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PADRES UPDATE : NOTEBOOK / BOB WOLF : Fernandez Has Rough Day on Field, Then Leaves Because of Illness

Sunday wasn’t the kind of day that Tony Fernandez would like to remember.

The Padre shortstop was under the weather and felt that he should have taken the day off. But he played anyway against the Pittsburgh Pirates and went hitless in three at-bats besides failing to field two tough ground balls, one of which was ruled a hit and the other an error. Finally, after six innings, he told Manager Greg Riddoch that he had had enough.

As soon as the game was over, Fernandez left the clubhouse in a hurry. It seemed at first that he was upset, but he talked as though he was more frustrated than anything else.

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“I needed a rest,” he said. “But I didn’t want to tell them about how I felt because then they’d think I didn’t want to play.”

Since there have been times in the past when Fernandez was thought to have made too much of minor ailments, his reaction was understandable. He wasn’t anxious to land in Riddoch’s doghouse.

If Riddoch was miffed, however, he didn’t admit as much. He said simply, “Tony came over and told me he didn’t feel good, so I took him out.”

Not surprisingly, financial considerations will figure strongly in the Padres’ preparations for the draft to stock the Florida and Colorado expansion teams.

“Our list won’t be based strictly on ability,” General Manager Joe McIlvaine said. “We’ll have to leave some guys unprotected who are making big money. A lot of teams will do it. I think you’re going to have an all-star team out there.”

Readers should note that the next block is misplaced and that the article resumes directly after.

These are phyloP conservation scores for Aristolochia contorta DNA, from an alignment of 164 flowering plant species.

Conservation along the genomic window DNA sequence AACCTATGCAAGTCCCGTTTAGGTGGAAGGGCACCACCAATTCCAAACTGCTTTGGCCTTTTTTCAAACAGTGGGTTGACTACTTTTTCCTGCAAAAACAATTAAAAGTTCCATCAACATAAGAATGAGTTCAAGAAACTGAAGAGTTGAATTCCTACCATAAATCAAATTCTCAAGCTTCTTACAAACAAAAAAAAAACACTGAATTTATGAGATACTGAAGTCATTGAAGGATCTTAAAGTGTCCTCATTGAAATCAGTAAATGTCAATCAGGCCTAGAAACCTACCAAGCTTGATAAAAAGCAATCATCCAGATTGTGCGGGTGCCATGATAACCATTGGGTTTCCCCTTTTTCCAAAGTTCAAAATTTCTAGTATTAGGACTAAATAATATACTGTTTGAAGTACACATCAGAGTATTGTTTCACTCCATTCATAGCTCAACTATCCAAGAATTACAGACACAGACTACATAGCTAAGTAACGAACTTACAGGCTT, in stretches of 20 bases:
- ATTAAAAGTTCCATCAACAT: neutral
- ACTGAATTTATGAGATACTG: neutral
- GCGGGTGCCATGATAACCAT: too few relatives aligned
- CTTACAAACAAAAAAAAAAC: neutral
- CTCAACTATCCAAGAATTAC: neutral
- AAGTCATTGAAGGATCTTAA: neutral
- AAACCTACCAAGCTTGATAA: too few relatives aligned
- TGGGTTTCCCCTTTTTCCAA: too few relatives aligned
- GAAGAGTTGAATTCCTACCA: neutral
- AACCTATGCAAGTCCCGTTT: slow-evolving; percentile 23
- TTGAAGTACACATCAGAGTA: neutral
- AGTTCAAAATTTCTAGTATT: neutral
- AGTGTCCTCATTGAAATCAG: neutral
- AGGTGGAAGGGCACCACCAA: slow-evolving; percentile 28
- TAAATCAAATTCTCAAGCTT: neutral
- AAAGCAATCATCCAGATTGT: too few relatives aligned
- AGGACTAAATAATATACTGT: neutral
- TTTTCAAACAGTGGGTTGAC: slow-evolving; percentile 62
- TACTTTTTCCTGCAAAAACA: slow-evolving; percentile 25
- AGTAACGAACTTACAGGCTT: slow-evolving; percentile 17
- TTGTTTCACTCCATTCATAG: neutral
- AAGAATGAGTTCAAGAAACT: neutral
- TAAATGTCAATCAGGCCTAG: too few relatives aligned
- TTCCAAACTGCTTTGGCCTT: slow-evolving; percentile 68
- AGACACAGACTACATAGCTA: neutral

Actually, though, it won’t be that big a deal for the Padres. The only high-priced players who are genuine candidates for their unprotected list are second baseman Kurt Stillwell and utility infielder Tim Teufel.

Although Stillwell is a regular, he is less likely than Teufel to be protected. He has been a big disappointment after signing last winter as a free agent.

Each major-league club will make 15 players unavailable to the Marlins and Rockies when the draft is held Nov. 17.

Pirate Manager Jim Leyland showed Sunday that he was staying loose despite the heat of the National League East race.

Mindful of many rumors circulating in Pittsburgh that the Pirates were about to trade for outfielder Ruben Sierra of the Texas Rangers, Leyland put Sierra’s name in the cleanup spot on the Pirates’ lineup card in their clubhouse. A while later, Coach Rich Donnelly came along and said, “Let’s put up the real lineup.”

Asked about his ruse, Leyland laughed and said, “I was having a little fun with the media guys. They didn’t know whether to believe it or not. Then I got a call from (General Manager) Ted Simmons, so it worked out perfectly.

“Hell, there’s no chance of getting Sierra. What’s he making, $5 million a year? We can’t afford that kind of money.”


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